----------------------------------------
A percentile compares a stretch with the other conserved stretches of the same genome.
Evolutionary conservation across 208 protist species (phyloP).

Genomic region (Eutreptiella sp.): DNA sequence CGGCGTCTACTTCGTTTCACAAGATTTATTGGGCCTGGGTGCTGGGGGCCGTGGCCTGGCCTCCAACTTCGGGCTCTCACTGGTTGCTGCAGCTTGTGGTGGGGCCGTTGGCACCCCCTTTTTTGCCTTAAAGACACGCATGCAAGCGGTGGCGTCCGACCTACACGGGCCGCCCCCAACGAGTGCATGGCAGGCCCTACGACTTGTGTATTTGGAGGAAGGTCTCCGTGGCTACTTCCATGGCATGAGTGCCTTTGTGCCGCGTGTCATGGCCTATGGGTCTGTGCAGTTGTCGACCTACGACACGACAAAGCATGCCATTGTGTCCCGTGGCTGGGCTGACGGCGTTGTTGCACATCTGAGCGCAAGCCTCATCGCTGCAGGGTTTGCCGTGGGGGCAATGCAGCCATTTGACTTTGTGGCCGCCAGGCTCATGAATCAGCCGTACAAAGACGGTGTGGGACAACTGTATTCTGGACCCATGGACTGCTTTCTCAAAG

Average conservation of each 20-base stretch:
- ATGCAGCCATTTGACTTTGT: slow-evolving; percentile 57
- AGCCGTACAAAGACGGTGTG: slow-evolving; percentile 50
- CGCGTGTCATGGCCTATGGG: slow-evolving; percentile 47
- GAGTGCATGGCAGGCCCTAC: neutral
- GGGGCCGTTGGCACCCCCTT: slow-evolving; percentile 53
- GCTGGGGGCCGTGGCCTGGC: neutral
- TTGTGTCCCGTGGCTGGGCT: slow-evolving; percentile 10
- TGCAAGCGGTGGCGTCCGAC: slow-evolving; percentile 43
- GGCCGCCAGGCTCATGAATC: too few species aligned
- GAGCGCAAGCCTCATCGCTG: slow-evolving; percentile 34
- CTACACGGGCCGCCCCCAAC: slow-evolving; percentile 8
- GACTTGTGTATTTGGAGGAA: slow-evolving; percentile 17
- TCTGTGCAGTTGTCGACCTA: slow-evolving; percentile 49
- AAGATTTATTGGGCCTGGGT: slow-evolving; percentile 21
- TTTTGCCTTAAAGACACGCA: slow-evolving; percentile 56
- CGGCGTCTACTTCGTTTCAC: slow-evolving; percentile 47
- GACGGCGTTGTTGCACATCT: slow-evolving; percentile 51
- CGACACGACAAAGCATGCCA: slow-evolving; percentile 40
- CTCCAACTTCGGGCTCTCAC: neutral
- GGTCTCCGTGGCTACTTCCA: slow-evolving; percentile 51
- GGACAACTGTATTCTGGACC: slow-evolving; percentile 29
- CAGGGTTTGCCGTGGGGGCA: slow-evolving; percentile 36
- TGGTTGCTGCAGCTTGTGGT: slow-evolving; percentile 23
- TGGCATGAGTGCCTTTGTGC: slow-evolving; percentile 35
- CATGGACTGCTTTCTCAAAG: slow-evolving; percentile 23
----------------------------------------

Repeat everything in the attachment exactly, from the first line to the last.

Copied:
A percentile compares a stretch with the other conserved stretches of the same genome.
Evolutionary conservation across 208 protist species (phyloP).

Genomic region (Eutreptiella sp.): DNA sequence CGGCGTCTACTTCGTTTCACAAGATTTATTGGGCCTGGGTGCTGGGGGCCGTGGCCTGGCCTCCAACTTCGGGCTCTCACTGGTTGCTGCAGCTTGTGGTGGGGCCGTTGGCACCCCCTTTTTTGCCTTAAAGACACGCATGCAAGCGGTGGCGTCCGACCTACACGGGCCGCCCCCAACGAGTGCATGGCAGGCCCTACGACTTGTGTATTTGGAGGAAGGTCTCCGTGGCTACTTCCATGGCATGAGTGCCTTTGTGCCGCGTGTCATGGCCTATGGGTCTGTGCAGTTGTCGACCTACGACACGACAAAGCATGCCATTGTGTCCCGTGGCTGGGCTGACGGCGTTGTTGCACATCTGAGCGCAAGCCTCATCGCTGCAGGGTTTGCCGTGGGGGCAATGCAGCCATTTGACTTTGTGGCCGCCAGGCTCATGAATCAGCCGTACAAAGACGGTGTGGGACAACTGTATTCTGGACCCATGGACTGCTTTCTCAAAG

Average conservation of each 20-base stretch:
- ATGCAGCCATTTGACTTTGT: slow-evolving; percentile 57
- AGCCGTACAAAGACGGTGTG: slow-evolving; percentile 50
- CGCGTGTCATGGCCTATGGG: slow-evolving; percentile 47
- GAGTGCATGGCAGGCCCTAC: neutral
- GGGGCCGTTGGCACCCCCTT: slow-evolving; percentile 53
- GCTGGGGGCCGTGGCCTGGC: neutral
- TTGTGTCCCGTGGCTGGGCT: slow-evolving; percentile 10
- TGCAAGCGGTGGCGTCCGAC: slow-evolving; percentile 43
- GGCCGCCAGGCTCATGAATC: too few species aligned
- GAGCGCAAGCCTCATCGCTG: slow-evolving; percentile 34
- CTACACGGGCCGCCCCCAAC: slow-evolving; percentile 8
- GACTTGTGTATTTGGAGGAA: slow-evolving; percentile 17
- TCTGTGCAGTTGTCGACCTA: slow-evolving; percentile 49
- AAGATTTATTGGGCCTGGGT: slow-evolving; percentile 21
- TTTTGCCTTAAAGACACGCA: slow-evolving; percentile 56
- CGGCGTCTACTTCGTTTCAC: slow-evolving; percentile 47
- GACGGCGTTGTTGCACATCT: slow-evolving; percentile 51
- CGACACGACAAAGCATGCCA: slow-evolving; percentile 40
- CTCCAACTTCGGGCTCTCAC: neutral
- GGTCTCCGTGGCTACTTCCA: slow-evolving; percentile 51
- GGACAACTGTATTCTGGACC: slow-evolving; percentile 29
- CAGGGTTTGCCGTGGGGGCA: slow-evolving; percentile 36
- TGGTTGCTGCAGCTTGTGGT: slow-evolving; percentile 23
- TGGCATGAGTGCCTTTGTGC: slow-evolving; percentile 35
- CATGGACTGCTTTCTCAAAG: slow-evolving; percentile 23